Federal Tax

Consolidated Returns — Elections and Filing (Portfolio 754)

  • This Portfolio analyzes the eligibility requirements and scope of the consolidated return regulations, and it discusses the advantages and disadvantages of filing consolidated returns.


Bloomberg Tax Portfolio, Consolidated Returns — Elections and Filing, No. 754, analyzes the eligibility requirements and the scope of the consolidated return regulations.

Generally, affiliated groups may elect to file consolidated returns in lieu of separate returns. Affiliated groups are groups of “includible corporations” which are connected through stock ownership with a common parent which is an includible corporation. Includible corporations consist of most domestic corporations and certain foreign corporations. Entities that cannot file consolidated returns include: (1) tax-exempt corporations; (2) regulated investment companies; and (3) real estate investment trusts. If a group elects to file consolidated returns, it computes a single tax based on the incomes of all corporations in the group after numerous adjustments and eliminations. Thus, filing consolidated returns may substantially affect the group’s overall tax liability since losses of one member may be used to offset income or gains of another member. However, before deciding to file consolidated returns, the group must consider the effect of the consolidated return rules upon each member and upon the group as a whole. Among other things, the group should consider: (1) whether it is eligible to file a consolidated return; (2) how the tax liability of filing a consolidated return compares to separate filings; and (3) the effect an election to file consolidated returns will have on future years.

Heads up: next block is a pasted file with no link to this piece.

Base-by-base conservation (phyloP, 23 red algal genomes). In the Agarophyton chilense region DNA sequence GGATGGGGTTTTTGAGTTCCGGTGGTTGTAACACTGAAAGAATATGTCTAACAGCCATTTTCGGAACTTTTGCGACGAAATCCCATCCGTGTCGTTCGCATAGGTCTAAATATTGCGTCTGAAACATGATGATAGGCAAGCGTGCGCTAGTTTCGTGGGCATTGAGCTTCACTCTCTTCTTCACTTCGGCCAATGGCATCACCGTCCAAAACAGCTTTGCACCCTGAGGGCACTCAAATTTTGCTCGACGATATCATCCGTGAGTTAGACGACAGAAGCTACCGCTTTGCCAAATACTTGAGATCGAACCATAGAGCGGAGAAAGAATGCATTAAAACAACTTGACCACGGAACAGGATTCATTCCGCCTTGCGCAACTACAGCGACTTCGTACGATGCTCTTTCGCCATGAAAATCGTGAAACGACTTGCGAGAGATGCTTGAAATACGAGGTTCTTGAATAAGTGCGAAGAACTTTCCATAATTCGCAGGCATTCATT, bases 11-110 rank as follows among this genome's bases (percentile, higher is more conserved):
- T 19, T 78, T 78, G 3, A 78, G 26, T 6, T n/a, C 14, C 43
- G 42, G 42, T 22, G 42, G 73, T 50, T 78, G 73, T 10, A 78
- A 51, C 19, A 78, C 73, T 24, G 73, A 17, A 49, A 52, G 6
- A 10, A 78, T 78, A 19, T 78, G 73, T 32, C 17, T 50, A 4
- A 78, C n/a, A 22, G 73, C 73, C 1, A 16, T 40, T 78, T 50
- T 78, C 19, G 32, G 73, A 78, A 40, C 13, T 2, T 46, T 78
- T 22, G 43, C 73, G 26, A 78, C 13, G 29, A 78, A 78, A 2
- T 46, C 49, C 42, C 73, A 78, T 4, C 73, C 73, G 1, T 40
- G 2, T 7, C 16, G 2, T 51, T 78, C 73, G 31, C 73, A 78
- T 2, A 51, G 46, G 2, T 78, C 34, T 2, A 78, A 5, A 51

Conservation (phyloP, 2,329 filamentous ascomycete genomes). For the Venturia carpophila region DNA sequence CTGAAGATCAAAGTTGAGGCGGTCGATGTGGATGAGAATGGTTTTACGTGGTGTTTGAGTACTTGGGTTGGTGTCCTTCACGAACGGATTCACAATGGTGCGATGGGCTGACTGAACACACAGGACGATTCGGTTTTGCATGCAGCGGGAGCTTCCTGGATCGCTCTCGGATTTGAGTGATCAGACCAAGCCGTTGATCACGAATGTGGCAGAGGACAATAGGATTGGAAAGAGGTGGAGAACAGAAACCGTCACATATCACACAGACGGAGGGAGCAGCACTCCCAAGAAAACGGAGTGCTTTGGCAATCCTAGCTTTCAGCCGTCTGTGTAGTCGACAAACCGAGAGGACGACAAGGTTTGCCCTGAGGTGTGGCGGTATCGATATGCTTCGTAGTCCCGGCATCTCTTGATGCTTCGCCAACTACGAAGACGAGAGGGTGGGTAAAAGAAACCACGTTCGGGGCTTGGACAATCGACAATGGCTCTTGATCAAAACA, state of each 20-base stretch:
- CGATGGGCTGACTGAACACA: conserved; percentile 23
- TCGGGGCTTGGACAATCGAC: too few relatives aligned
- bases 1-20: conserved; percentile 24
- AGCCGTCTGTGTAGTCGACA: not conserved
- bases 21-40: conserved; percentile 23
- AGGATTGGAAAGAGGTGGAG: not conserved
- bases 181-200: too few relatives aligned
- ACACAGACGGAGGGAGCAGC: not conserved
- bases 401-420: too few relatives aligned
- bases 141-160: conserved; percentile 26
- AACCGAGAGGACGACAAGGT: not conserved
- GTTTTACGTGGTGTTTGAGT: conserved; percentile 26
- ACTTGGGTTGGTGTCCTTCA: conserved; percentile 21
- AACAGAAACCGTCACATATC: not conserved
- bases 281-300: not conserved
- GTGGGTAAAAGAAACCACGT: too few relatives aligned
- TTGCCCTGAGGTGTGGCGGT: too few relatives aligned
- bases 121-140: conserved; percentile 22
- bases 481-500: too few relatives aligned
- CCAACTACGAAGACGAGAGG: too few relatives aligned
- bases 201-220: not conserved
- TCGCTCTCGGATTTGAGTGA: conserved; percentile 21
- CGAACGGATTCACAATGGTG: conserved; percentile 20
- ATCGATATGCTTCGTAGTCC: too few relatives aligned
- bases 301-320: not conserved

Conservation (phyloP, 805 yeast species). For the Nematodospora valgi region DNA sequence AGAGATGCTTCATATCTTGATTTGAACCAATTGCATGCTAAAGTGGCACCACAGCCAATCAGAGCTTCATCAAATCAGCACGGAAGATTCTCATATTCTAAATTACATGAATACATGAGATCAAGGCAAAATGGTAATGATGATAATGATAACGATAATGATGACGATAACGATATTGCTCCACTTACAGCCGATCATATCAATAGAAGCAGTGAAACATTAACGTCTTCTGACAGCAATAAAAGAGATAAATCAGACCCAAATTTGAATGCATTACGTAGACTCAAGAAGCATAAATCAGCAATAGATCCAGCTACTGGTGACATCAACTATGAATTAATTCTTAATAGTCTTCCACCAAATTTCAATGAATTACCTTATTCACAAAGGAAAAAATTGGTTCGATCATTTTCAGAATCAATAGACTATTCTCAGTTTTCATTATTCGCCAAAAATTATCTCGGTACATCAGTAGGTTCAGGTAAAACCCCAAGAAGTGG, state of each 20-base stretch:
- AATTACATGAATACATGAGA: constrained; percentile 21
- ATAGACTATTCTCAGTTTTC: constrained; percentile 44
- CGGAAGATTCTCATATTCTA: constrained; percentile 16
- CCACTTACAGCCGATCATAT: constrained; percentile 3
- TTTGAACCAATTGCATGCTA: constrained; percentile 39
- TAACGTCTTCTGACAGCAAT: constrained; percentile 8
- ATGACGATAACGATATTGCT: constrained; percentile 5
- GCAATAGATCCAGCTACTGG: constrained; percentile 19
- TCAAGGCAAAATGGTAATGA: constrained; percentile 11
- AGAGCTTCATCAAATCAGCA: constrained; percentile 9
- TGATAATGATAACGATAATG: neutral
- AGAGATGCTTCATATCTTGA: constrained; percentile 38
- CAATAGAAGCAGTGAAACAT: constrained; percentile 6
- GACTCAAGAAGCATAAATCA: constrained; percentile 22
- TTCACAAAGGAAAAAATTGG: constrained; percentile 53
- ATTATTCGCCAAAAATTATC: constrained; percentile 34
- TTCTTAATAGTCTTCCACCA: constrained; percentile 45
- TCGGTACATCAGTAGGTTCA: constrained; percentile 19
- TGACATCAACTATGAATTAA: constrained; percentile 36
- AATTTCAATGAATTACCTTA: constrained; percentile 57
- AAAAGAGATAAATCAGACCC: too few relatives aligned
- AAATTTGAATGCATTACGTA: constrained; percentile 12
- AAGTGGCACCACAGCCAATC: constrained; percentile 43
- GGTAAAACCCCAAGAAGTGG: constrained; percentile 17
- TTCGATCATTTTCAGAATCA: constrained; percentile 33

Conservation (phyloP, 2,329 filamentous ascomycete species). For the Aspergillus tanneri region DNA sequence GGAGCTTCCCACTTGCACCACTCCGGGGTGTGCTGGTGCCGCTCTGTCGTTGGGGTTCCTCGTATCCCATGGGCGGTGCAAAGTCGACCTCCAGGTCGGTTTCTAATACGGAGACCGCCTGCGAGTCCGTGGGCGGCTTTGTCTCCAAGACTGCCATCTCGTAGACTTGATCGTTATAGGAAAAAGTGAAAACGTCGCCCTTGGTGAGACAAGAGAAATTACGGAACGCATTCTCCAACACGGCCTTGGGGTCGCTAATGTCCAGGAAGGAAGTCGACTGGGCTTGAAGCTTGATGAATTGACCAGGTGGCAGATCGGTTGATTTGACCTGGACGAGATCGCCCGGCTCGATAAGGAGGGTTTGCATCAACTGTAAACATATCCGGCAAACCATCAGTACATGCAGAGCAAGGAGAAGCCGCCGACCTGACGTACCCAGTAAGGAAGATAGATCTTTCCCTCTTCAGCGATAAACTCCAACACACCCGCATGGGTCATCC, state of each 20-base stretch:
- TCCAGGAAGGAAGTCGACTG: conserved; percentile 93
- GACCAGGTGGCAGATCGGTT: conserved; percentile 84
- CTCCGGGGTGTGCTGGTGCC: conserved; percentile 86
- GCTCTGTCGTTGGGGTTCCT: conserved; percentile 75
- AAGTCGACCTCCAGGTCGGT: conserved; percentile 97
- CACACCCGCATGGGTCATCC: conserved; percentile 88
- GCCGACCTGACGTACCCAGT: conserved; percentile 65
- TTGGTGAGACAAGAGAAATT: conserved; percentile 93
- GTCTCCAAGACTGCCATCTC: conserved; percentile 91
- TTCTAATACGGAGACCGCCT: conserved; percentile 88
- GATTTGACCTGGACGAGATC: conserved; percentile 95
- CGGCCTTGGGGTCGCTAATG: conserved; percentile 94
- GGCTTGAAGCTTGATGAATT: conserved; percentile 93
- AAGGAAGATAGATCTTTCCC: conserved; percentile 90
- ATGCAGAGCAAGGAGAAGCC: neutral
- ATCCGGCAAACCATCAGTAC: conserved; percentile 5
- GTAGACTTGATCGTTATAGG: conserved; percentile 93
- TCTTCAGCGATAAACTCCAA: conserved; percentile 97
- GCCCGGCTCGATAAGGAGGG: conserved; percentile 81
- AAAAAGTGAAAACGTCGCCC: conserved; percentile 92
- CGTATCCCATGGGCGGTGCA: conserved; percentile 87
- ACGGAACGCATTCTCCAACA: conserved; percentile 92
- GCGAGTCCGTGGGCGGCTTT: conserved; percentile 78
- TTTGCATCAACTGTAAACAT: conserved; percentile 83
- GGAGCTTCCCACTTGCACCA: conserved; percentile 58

This Portfolio discusses the advantages and disadvantages of filing consolidated returns. It also analyzes: (1) the administrative rules for electing and filing consolidated returns; (2) the eligibility requirements that must be met in order to file a consolidated return; and (3) the computation of estimated tax payments if consolidated returns are filed. This Portfolio is one of four Portfolios devoted to an analysis of consolidated returns. For an analysis of the concepts involved in the ownership of subsidiary stock within an affiliated group filing consolidated returns, see 755 T.M., Consolidated Returns—Investment in Subsidiaries. For an analysis of (1) the computation of separate taxable income, (2) the computation of consolidated income items, such as capital gain or loss and §1231 gain or loss, and (3) the computation of consolidated tax credits, see 756 T.M., Computation of Consolidated Tax Liability. For an analysis of the limitations imposed by the consolidated return regulations on the use of losses, such as the separate return limitation year rules and §382, see 757 T.M., Consolidated Returns — Limitations on Losses.

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Table of Contents

I. Introduction
II. Overview
III. Eligibility to File a Consolidated Return
IV. Advantages of Filing Consolidated Returns
V. Disadvantages of Filing Consolidated Returns
VI. Consent to Consolidated Return Regulations
VII. Administrative Rules Relating to the Election to File Consolidated or Separate Returns, the
VIII. Administrative Rules Regarding Changes of Affiliated Group During Year, Accounting
IX. Estimated Tax Payments and Penalties
X. Tentative Carryback Adjustments

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George White
Adjunct Professor
George Washington University